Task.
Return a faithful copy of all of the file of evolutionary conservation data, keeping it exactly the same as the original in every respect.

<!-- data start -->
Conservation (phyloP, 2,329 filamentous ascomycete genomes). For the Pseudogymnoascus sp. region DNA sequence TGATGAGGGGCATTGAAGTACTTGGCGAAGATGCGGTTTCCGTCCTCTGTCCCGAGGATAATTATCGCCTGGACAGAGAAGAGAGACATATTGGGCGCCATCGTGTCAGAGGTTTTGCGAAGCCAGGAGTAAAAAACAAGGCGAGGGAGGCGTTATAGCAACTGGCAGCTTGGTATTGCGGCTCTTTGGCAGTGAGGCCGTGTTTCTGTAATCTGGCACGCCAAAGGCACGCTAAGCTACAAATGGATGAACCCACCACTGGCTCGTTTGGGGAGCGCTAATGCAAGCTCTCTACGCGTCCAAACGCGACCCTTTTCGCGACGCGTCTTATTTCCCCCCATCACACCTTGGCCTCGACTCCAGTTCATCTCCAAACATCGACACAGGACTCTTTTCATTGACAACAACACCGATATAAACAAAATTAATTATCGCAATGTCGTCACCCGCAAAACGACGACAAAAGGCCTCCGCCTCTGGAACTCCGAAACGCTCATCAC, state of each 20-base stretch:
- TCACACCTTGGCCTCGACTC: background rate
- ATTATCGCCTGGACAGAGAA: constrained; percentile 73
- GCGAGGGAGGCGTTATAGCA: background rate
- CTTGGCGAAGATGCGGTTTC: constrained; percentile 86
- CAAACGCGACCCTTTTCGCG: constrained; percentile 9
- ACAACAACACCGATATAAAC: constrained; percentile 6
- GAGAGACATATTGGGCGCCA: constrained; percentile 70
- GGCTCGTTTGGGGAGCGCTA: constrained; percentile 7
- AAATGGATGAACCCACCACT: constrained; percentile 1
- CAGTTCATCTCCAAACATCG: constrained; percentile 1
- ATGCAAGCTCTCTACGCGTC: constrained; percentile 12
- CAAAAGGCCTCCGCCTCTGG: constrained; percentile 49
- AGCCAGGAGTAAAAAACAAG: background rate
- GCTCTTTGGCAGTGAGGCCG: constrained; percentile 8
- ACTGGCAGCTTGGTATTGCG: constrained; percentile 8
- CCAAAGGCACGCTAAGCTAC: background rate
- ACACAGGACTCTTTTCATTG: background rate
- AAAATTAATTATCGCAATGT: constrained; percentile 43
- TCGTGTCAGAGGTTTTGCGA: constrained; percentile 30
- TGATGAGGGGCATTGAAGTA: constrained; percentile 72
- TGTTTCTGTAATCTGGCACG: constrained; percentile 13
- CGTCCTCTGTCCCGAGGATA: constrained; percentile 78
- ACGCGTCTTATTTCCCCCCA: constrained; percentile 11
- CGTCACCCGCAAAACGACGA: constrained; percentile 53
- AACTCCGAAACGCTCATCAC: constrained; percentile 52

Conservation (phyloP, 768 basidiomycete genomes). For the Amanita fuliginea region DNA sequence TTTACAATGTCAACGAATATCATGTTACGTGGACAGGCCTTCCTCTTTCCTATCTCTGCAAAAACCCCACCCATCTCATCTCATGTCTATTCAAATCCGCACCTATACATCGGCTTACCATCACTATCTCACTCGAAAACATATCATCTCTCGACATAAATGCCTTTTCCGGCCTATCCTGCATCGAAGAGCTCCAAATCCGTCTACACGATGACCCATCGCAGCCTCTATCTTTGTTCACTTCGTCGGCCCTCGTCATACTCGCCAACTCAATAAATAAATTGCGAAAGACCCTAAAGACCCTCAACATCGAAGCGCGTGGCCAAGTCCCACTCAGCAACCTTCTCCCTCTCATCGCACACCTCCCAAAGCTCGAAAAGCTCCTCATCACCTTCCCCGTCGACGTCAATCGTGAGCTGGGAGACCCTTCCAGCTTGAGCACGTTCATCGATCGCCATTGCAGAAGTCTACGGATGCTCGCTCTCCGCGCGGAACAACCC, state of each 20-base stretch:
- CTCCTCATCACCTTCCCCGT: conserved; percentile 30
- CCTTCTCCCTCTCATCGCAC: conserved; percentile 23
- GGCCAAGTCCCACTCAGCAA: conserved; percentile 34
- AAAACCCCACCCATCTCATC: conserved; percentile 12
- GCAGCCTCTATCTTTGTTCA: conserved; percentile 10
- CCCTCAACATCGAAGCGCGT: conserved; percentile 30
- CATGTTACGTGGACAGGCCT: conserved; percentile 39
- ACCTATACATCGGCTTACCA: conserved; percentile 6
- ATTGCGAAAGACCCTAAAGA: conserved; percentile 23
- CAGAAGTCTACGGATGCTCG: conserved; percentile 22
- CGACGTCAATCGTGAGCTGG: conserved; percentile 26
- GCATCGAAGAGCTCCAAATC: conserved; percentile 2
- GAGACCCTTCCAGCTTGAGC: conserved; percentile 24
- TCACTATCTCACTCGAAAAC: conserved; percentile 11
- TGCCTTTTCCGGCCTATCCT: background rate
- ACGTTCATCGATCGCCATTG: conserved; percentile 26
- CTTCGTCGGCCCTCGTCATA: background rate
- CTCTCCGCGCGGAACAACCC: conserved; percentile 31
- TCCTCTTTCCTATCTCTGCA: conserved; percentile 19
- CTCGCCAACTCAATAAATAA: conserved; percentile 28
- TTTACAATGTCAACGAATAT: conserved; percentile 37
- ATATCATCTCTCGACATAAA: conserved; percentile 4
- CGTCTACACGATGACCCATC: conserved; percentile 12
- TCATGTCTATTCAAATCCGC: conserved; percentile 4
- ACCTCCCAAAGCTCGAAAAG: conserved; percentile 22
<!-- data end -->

Conservation (phyloP, 2,329 filamentous ascomycete genomes). For the Pseudogymnoascus sp. region DNA sequence TGATGAGGGGCATTGAAGTACTTGGCGAAGATGCGGTTTCCGTCCTCTGTCCCGAGGATAATTATCGCCTGGACAGAGAAGAGAGACATATTGGGCGCCATCGTGTCAGAGGTTTTGCGAAGCCAGGAGTAAAAAACAAGGCGAGGGAGGCGTTATAGCAACTGGCAGCTTGGTATTGCGGCTCTTTGGCAGTGAGGCCGTGTTTCTGTAATCTGGCACGCCAAAGGCACGCTAAGCTACAAATGGATGAACCCACCACTGGCTCGTTTGGGGAGCGCTAATGCAAGCTCTCTACGCGTCCAAACGCGACCCTTTTCGCGACGCGTCTTATTTCCCCCCATCACACCTTGGCCTCGACTCCAGTTCATCTCCAAACATCGACACAGGACTCTTTTCATTGACAACAACACCGATATAAACAAAATTAATTATCGCAATGTCGTCACCCGCAAAACGACGACAAAAGGCCTCCGCCTCTGGAACTCCGAAACGCTCATCAC, state of each 20-base stretch:
- TCACACCTTGGCCTCGACTC: background rate
- ATTATCGCCTGGACAGAGAA: constrained; percentile 73
- GCGAGGGAGGCGTTATAGCA: background rate
- CTTGGCGAAGATGCGGTTTC: constrained; percentile 86
- CAAACGCGACCCTTTTCGCG: constrained; percentile 9
- ACAACAACACCGATATAAAC: constrained; percentile 6
- GAGAGACATATTGGGCGCCA: constrained; percentile 70
- GGCTCGTTTGGGGAGCGCTA: constrained; percentile 7
- AAATGGATGAACCCACCACT: constrained; percentile 1
- CAGTTCATCTCCAAACATCG: constrained; percentile 1
- ATGCAAGCTCTCTACGCGTC: constrained; percentile 12
- CAAAAGGCCTCCGCCTCTGG: constrained; percentile 49
- AGCCAGGAGTAAAAAACAAG: background rate
- GCTCTTTGGCAGTGAGGCCG: constrained; percentile 8
- ACTGGCAGCTTGGTATTGCG: constrained; percentile 8
- CCAAAGGCACGCTAAGCTAC: background rate
- ACACAGGACTCTTTTCATTG: background rate
- AAAATTAATTATCGCAATGT: constrained; percentile 43
- TCGTGTCAGAGGTTTTGCGA: constrained; percentile 30
- TGATGAGGGGCATTGAAGTA: constrained; percentile 72
- TGTTTCTGTAATCTGGCACG: constrained; percentile 13
- CGTCCTCTGTCCCGAGGATA: constrained; percentile 78
- ACGCGTCTTATTTCCCCCCA: constrained; percentile 11
- CGTCACCCGCAAAACGACGA: constrained; percentile 53
- AACTCCGAAACGCTCATCAC: constrained; percentile 52

Conservation (phyloP, 768 basidiomycete genomes). For the Amanita fuliginea region DNA sequence TTTACAATGTCAACGAATATCATGTTACGTGGACAGGCCTTCCTCTTTCCTATCTCTGCAAAAACCCCACCCATCTCATCTCATGTCTATTCAAATCCGCACCTATACATCGGCTTACCATCACTATCTCACTCGAAAACATATCATCTCTCGACATAAATGCCTTTTCCGGCCTATCCTGCATCGAAGAGCTCCAAATCCGTCTACACGATGACCCATCGCAGCCTCTATCTTTGTTCACTTCGTCGGCCCTCGTCATACTCGCCAACTCAATAAATAAATTGCGAAAGACCCTAAAGACCCTCAACATCGAAGCGCGTGGCCAAGTCCCACTCAGCAACCTTCTCCCTCTCATCGCACACCTCCCAAAGCTCGAAAAGCTCCTCATCACCTTCCCCGTCGACGTCAATCGTGAGCTGGGAGACCCTTCCAGCTTGAGCACGTTCATCGATCGCCATTGCAGAAGTCTACGGATGCTCGCTCTCCGCGCGGAACAACCC, state of each 20-base stretch:
- CTCCTCATCACCTTCCCCGT: conserved; percentile 30
- CCTTCTCCCTCTCATCGCAC: conserved; percentile 23
- GGCCAAGTCCCACTCAGCAA: conserved; percentile 34
- AAAACCCCACCCATCTCATC: conserved; percentile 12
- GCAGCCTCTATCTTTGTTCA: conserved; percentile 10
- CCCTCAACATCGAAGCGCGT: conserved; percentile 30
- CATGTTACGTGGACAGGCCT: conserved; percentile 39
- ACCTATACATCGGCTTACCA: conserved; percentile 6
- ATTGCGAAAGACCCTAAAGA: conserved; percentile 23
- CAGAAGTCTACGGATGCTCG: conserved; percentile 22
- CGACGTCAATCGTGAGCTGG: conserved; percentile 26
- GCATCGAAGAGCTCCAAATC: conserved; percentile 2
- GAGACCCTTCCAGCTTGAGC: conserved; percentile 24
- TCACTATCTCACTCGAAAAC: conserved; percentile 11
- TGCCTTTTCCGGCCTATCCT: background rate
- ACGTTCATCGATCGCCATTG: conserved; percentile 26
- CTTCGTCGGCCCTCGTCATA: background rate
- CTCTCCGCGCGGAACAACCC: conserved; percentile 31
- TCCTCTTTCCTATCTCTGCA: conserved; percentile 19
- CTCGCCAACTCAATAAATAA: conserved; percentile 28
- TTTACAATGTCAACGAATAT: conserved; percentile 37
- ATATCATCTCTCGACATAAA: conserved; percentile 4
- CGTCTACACGATGACCCATC: conserved; percentile 12
- TCATGTCTATTCAAATCCGC: conserved; percentile 4
- ACCTCCCAAAGCTCGAAAAG: conserved; percentile 22